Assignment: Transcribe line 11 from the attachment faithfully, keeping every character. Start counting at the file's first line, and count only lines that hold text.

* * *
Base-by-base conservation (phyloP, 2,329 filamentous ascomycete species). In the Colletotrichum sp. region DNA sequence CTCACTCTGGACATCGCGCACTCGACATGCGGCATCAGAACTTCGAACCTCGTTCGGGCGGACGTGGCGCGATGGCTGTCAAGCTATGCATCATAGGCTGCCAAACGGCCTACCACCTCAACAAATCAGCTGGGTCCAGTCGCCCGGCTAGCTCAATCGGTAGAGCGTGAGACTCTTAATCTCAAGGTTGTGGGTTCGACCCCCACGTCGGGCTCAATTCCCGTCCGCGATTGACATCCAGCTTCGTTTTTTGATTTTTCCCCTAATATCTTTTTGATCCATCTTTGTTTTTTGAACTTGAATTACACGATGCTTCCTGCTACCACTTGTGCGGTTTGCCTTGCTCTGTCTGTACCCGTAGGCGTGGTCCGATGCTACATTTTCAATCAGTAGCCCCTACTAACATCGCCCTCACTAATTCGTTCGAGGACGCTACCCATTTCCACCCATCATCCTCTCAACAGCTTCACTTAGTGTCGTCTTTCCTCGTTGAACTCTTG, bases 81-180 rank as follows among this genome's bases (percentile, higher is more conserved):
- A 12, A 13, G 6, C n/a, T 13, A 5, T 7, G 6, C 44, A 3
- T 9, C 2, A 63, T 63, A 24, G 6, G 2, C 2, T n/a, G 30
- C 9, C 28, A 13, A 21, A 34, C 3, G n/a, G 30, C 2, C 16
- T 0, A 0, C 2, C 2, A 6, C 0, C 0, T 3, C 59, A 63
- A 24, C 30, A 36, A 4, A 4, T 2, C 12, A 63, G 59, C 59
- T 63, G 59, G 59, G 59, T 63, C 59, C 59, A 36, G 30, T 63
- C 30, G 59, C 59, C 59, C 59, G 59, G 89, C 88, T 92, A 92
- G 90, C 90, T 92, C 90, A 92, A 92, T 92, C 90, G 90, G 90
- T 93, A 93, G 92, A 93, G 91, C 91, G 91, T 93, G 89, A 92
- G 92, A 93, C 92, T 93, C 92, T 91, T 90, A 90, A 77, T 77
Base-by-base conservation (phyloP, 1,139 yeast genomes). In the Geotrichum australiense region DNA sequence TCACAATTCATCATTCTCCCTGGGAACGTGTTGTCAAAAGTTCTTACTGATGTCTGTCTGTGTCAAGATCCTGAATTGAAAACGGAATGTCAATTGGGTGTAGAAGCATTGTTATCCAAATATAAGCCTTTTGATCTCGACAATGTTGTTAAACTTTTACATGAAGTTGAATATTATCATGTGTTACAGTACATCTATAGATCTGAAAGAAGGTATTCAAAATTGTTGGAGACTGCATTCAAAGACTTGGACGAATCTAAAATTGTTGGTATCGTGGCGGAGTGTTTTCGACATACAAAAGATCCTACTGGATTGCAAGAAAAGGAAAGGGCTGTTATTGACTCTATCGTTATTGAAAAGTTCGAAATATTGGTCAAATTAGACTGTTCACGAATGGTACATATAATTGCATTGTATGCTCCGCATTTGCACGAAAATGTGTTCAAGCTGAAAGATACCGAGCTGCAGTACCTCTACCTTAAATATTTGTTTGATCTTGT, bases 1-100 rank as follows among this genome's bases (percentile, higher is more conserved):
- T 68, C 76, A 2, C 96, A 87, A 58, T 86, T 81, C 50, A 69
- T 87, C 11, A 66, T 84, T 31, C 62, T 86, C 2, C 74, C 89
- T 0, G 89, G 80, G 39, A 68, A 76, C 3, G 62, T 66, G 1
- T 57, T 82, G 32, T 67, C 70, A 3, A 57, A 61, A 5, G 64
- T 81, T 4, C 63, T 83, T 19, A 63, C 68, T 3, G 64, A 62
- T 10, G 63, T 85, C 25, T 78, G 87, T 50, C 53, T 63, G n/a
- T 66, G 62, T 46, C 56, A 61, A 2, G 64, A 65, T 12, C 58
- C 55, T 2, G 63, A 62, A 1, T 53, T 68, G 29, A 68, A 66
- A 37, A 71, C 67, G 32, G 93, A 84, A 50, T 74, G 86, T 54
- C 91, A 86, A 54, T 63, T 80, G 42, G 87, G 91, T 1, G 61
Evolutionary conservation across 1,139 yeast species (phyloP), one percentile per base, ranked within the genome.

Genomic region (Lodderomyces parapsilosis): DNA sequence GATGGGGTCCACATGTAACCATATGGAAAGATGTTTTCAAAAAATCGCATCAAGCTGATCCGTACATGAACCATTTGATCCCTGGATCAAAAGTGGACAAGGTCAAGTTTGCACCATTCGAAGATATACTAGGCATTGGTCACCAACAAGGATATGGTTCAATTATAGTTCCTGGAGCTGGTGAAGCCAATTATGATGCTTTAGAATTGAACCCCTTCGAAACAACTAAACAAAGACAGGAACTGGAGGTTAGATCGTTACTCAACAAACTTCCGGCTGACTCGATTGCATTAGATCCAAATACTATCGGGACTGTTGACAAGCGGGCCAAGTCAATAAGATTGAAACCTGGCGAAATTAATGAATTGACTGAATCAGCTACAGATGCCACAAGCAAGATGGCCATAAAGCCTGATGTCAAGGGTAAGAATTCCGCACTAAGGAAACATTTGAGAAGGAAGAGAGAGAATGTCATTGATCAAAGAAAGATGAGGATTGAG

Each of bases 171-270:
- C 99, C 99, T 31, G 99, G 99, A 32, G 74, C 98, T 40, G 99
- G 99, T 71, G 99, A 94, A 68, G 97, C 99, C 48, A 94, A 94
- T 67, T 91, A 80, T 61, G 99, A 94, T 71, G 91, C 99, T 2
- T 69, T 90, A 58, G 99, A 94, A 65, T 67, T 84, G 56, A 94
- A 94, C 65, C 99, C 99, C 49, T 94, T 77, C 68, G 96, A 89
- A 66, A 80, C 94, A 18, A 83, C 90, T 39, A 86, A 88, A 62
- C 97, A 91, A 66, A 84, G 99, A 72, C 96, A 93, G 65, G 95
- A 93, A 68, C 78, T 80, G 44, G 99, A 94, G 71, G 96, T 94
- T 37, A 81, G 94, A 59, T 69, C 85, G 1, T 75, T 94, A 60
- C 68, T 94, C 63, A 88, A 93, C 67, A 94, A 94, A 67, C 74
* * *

- G 92, A 93, C 92, T 93, C 92, T 91, T 90, A 90, A 77, T 77